3. Remote Options Help Your Employer Keep Up with the Joneses
It may not be a great career strategy to bribe your way to the remote life, but highlighting other competitors who offer this benefit does help your employer understand that it does need to be a component in their retention strategy. So, do a little digging and check on which companies are hybrid or full-time remote options. When a security clearance is at play, you will have to be more open to a hybrid option, unless you’re supporting a fully unclassified program. However, some organizations are also looking at ways to provide cleared employees who cannot leave the SCIF other work-life balance options. So even if you fall into the camp of cleared workers who are tied to the SCIF, you can highlight what other organizations are doing to better serve their employees.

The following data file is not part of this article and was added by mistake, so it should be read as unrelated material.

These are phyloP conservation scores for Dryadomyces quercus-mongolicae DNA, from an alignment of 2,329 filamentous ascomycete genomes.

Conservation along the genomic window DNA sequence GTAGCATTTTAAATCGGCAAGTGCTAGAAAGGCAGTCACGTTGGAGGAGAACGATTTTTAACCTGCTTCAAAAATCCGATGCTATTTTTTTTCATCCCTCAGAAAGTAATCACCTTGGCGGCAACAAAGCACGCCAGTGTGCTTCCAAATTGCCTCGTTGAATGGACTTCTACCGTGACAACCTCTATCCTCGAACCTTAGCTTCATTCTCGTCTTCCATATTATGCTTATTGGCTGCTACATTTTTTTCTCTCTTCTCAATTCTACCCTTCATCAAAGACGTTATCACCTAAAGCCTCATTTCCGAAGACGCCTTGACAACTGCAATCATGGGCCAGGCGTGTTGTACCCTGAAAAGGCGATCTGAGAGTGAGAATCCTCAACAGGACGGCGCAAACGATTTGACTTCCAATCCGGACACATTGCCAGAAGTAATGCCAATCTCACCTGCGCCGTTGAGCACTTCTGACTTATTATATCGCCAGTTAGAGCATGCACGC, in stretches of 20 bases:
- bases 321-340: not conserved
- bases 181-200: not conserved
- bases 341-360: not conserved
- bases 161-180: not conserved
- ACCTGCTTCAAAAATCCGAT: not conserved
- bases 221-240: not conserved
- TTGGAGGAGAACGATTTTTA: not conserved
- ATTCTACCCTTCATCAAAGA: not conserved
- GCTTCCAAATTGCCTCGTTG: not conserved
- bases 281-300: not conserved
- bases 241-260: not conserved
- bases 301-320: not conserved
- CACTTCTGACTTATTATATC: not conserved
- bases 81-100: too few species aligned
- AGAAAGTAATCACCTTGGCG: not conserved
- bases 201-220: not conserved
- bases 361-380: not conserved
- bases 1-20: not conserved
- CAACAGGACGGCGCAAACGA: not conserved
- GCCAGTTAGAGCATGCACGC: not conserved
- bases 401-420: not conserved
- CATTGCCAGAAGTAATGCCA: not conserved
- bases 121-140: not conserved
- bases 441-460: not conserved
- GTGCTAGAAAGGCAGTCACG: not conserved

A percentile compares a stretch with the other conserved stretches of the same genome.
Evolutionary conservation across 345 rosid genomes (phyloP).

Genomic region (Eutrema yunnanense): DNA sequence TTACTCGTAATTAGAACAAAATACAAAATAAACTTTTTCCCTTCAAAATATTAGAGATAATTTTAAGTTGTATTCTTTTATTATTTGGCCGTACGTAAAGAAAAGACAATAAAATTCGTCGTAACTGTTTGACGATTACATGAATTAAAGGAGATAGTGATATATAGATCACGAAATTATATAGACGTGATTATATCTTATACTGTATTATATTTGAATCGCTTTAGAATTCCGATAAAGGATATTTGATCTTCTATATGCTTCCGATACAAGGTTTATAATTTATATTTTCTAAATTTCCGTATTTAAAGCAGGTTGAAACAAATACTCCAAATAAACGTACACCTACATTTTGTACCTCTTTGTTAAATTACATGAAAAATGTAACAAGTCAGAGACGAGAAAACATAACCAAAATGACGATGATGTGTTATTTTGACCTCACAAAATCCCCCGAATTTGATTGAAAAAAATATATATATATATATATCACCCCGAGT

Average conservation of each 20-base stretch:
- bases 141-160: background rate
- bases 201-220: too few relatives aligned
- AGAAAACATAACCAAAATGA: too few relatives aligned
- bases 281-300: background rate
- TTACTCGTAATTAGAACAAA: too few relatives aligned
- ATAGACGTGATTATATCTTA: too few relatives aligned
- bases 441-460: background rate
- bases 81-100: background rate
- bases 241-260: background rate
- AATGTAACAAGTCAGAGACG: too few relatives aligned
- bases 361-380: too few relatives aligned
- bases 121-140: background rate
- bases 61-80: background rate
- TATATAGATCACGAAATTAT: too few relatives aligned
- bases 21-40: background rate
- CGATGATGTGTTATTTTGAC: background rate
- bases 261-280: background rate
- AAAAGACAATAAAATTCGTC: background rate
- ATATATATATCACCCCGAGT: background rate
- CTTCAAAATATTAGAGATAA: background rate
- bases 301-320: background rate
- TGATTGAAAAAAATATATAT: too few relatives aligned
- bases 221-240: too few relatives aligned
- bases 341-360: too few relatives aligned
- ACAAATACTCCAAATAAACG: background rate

4. Work from Home Supports Employee Health – Mental and Physical
Many individuals suffer from chronic pain, autoimmune disorders, or mental health issues. A key way employers can support employee health is through offering work from home options. Check for any health metrics that your organization is working on hitting that can help them get better insurance rates, and highlight how your remote work helps achieve company goals. If you have specific health issues, getting personal about how working remotely helps you manage your symptoms better will also go a long way in making your case. Cite any improvements you noticed this past year in your time at home and explain the benefits to you, your clients, and your company. Short term adjustments due to health that only benefit the employee are often approved with less angling; however, once you move into a longer term situation, you will need to spell out how everyone wins.
The Future is Hybrid